Main dishes may include a selection of the following:

Meat

Azerbaijani dushbara
Name Description
Balıq Fish, usually sturgeon, normally skewered and grilled as a kebab, is served with a tart sour-plum sauce.
Dolma The traditional recipe calls for minced lamb or beef mixed with rice and flavoured with mint, fennel, and cinnamon, and wrapped in vine leaves (yarpaq dolması) or cabbage leaves (kələm dolması). There are also sour sweet cabbage dolma (turş şirin kələm dolması) and eggplant dolma (qarabadımcan dolması).
Badımcan Dolması Tomato, sweet pepper, and aubergine stuffed with minced lamb or beef mixed with chickpeas.
Dushbara Small dumplings stuffed with minced lamb and herbs, served in broth.
Lavangi stuffed chicken or fish with onions, walnuts, raisins, albukhara, and alcha seasoning. A specialty of the Talysh region in southern Azerbaijan, but very difficult to find common in restaurants.
Lyulya kabab A mixture of mutton, herbs, and spices squeezed around a skewer and barbecued, often served with lavash (thin sheets of unleavened bread).
Qutab A sort of pancake turnover stuffed with minced lamb, cheese, or spinach.
Tika kabab Chunks of lamb marinated in a mixture of onion, vinegar, and pomegranate juice, impaled on a large skewer and grilled on the barbecue. In Russian, it is called shashlyk (шашлык), from Turkic shishlyk (literally, "for skewer").
Qovurma Pieces of mutton or lamb on the bone (blade chops) stewed with onions, tomatoes, and saffron.[2] There is also sabzi qovurma, a lamb stew with herbs.
Sogan dolmasi The term dolma covers a variety of stuffed vegetable dishes, widespread in the Middle East and the Mediterranean. Onion dolma are a tasty winter alternative to stuffed aubergines, tomatoes, and peppers.[3]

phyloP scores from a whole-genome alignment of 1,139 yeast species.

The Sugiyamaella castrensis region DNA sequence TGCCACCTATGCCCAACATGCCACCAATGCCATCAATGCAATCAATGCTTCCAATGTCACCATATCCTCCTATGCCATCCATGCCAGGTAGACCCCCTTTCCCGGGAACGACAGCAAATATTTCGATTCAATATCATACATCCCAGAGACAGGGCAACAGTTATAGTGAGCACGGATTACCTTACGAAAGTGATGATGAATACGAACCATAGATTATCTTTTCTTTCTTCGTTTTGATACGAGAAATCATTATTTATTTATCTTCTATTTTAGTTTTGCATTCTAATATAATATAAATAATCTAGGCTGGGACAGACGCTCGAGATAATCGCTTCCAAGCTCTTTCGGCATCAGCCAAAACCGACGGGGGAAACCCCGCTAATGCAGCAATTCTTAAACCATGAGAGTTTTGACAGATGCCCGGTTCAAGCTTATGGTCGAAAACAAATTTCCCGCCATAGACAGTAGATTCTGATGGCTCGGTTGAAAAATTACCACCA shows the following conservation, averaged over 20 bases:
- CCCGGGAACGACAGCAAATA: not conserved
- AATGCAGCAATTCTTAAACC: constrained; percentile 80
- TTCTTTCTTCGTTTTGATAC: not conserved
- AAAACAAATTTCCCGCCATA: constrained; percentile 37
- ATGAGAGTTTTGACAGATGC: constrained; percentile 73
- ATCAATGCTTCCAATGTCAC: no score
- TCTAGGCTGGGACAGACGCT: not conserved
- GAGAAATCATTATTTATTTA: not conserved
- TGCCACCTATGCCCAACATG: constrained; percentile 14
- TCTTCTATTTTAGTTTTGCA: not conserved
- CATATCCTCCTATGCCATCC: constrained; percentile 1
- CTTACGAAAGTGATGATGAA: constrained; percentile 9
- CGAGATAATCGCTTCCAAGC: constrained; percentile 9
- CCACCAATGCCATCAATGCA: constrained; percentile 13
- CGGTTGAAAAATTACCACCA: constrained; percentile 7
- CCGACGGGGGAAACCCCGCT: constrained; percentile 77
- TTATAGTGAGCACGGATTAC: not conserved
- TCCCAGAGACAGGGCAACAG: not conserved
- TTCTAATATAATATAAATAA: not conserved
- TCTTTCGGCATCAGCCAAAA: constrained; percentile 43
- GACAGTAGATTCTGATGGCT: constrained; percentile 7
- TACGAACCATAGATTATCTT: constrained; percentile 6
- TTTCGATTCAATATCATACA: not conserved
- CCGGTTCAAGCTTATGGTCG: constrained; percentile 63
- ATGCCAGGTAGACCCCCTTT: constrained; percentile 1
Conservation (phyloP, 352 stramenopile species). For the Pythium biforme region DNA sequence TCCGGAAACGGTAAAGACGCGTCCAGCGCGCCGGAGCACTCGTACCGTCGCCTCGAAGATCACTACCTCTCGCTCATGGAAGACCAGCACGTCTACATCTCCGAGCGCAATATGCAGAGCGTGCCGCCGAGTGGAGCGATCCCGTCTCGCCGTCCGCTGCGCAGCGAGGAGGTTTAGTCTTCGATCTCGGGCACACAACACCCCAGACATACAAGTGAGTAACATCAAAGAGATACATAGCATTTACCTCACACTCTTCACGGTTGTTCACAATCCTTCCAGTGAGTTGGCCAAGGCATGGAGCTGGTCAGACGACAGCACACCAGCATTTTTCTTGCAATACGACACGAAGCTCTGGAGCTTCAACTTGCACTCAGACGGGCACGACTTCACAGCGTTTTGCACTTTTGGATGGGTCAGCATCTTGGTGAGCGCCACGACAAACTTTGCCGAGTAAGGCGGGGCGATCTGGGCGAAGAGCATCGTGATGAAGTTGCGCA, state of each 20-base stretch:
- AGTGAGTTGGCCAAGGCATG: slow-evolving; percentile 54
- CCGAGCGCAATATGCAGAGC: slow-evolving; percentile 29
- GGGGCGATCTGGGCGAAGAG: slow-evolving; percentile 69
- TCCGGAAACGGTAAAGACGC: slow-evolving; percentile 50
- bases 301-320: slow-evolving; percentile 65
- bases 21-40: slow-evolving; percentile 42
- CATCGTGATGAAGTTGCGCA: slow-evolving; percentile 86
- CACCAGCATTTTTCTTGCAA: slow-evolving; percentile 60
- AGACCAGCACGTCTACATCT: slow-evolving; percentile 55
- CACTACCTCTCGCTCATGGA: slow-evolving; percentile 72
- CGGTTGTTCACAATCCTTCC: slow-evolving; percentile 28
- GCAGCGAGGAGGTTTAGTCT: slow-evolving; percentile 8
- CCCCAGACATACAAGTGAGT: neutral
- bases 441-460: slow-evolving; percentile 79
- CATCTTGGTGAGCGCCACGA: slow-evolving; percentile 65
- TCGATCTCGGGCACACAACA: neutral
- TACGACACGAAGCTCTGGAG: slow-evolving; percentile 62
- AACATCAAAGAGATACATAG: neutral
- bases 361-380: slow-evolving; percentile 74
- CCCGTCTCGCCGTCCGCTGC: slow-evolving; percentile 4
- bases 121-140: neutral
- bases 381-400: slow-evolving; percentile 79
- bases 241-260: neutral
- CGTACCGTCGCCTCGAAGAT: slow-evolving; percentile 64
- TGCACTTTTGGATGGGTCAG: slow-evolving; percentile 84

Bastirma The word "Bastir" comes from the Turkish: bastırma et ("pressed meat"), pastırma [pastɯɾˈma] in modern Turkish. It's cooked as a kebab, but before cooking it should be marinated in special sauce and herbs.

Soups

Name Description
Piti The national soup of Azerbaijan made from pieces of mutton on the bone, cooked with vegetables in a broth; prepared and served in individual crocks.
Kufta bozbash A pea soup with lamb meatballs and boiled potatoes. The meatballs in kufta bozbash are large, hearty, and made of minced lamb or beef and rice, sometimes with a dried plum inside.
Sulu khingal Lamb soup with noodles.
Toyuq shorbasi Chicken soup
Dovga A yogurt-based soup (matsoni) with sorrel, spinach, rice, dried peas, and small meatballs made from ground mutton; served hot or cold depending on the season.[4]
Ovdukh A cold soup based on a matsoni–water mixture poured over sliced cucumbers, chopped boiled meat, quarters of hard-boiled egg, and greens (dill, coriander, basil, tarragon, and sometimes mint).[5]
Dogramach Same as ovdukh, but without the meat.[5]
Bolva Made with sour milk.

Types of plov

Azerbaijan's national cuisine is closer to Middle Eastern cuisine due to the taste and preparation of the dishes, as well as adding a dark spice and flavor additives. Contemporary Azerbaijan cuisine retains traditional methods of preparation of dishes while incorporating modern cooking requirements and preparations.

Azerbaijani dishes have traditionally been cooked with copper utensils in copper cookware. Copper bowls and plates are still commonly used as serving dishes.